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Internet Gambling and Marketing Law in Sweden

Påhlsson, Anna (2004)
Department of Law
Abstract
Cross-border commerce involves problems not only in respect of Private Law but also within the field of Marketing Law. During the end of the year 2002 and during the year 2003, several messages by foreign betting companies could be seen in the Swedish press. Some had the message that the gambling monopoly should be stopped&semic others were more of the ''traditional'' marketing character. The National Gaming Board in Sweden has ruled some of them as statements influencing public opinion and therefore in the scope of the freedom of the press. That means, the campaigns are not regarded as commercial advertising and are not breaking any laws. Pre-conditions for the applicability of the Marketing Practices Act SFS 1995:450, The Marketing... (More)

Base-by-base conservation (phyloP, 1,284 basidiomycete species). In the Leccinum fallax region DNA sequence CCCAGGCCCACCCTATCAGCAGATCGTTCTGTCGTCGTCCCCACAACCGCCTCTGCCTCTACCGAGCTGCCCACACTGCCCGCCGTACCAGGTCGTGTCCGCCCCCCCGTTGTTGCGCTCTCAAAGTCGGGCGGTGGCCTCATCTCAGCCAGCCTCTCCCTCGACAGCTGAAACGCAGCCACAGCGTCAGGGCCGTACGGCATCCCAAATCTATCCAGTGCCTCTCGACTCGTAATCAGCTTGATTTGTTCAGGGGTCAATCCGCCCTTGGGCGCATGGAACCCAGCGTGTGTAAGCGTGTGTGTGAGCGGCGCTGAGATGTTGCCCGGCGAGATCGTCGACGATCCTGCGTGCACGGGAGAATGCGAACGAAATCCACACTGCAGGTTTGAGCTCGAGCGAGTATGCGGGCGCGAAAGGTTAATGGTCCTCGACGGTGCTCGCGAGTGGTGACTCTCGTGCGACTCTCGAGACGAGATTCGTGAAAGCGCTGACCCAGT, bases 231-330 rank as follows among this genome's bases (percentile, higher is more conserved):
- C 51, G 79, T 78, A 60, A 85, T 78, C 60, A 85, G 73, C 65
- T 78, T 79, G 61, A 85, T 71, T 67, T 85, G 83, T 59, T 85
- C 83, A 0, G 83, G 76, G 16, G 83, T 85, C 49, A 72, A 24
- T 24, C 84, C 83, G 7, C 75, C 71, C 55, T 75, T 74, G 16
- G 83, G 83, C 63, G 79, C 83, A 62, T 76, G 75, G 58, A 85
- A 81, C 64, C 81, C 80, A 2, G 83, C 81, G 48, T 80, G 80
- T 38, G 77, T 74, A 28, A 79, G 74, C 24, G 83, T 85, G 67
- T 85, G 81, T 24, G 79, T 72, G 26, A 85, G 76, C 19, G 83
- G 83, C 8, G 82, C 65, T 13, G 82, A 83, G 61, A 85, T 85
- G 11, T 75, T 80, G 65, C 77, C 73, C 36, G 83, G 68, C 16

Cross-border commerce involves problems not only in respect of Private Law but also within the field of Marketing Law. During the end of the year 2002 and during the year 2003, several messages by foreign betting companies could be seen in the Swedish press. Some had the message that the gambling monopoly should be stopped&semic others were more of the ''traditional'' marketing character. The National Gaming Board in Sweden has ruled some of them as statements influencing public opinion and therefore in the scope of the freedom of the press. That means, the campaigns are not regarded as commercial advertising and are not breaking any laws. Pre-conditions for the applicability of the Marketing Practices Act SFS 1995:450, The Marketing Practices Act. (MPA) for legal steps to be taken concerning advertising are that the representation is of a commercial nature, meaning that the message is intended to promote a commercial transaction, and that it concerns the tradesman's goods or services. Prop. 1994/95:123, Ny Marknadsföringslag, p. 164. Other messages, concerning occurrences in society or statements influencing public opinion, which are included in advertising, fall outside the scope of the MPA and are otherwise regarded as coming into conflict with the freedom of speech and freedom of the press. Ibid., p. 163. Sweden has a strong constitutional protection of freedom of speech and of the press. It is a fundamental principle in the Swedish lottery legislation, that private profit interests must not rule the lottery market. The market shall be reserved for the public or the use of the public. Consequently, Sweden has a gambling monopoly. In addition, there is a prohibition in The Swedish Lotteries Act SFS 1994:1000, The Lotteries Act, section 38. against promoting participation in lotteries arranged outside Sweden. This prohibition makes foreign betting companies create their ads like statements influencing public opinion or send their TV-commercials on channels transmitting from other countries, in order to circumvent the prohibition. The Swedish Government has established, that section 38 in The Lotteries Act is compatible with EC Law Prop. 1998/99:29, Kriminalisering av främjande av deltagande i lotterier som anordnats utom landet, p. 10 et seq. and Swedish courts have in previous cases found, that section 38 in The Lotteries Act is in full conformity with EC Law. In these judgements it has been settled that section 38 in the Lotteries Act is in conformity with articles 12, 49 and 50 EC or any other regulation in EC Law, The Administrative Court of Appeal in Stockholm's judgement September 12 2001 (case no 810-2000), three judgements by Göta Court of Appeal October 9 2001 (case B 864-99, B 241-00 and B 715-00). Recently, a preliminary ruling was given from The European Court of Justice (ECJ) C-243/01, Tribunale di Ascoli Piuno vs. Piergiorgio Gambelli and Others, November 6 2003. that might lead to changes of the Swedish monopoly situation. The ECJ ruling, together with its consequences for Sweden, will be discussed in Chapter 6. (Less)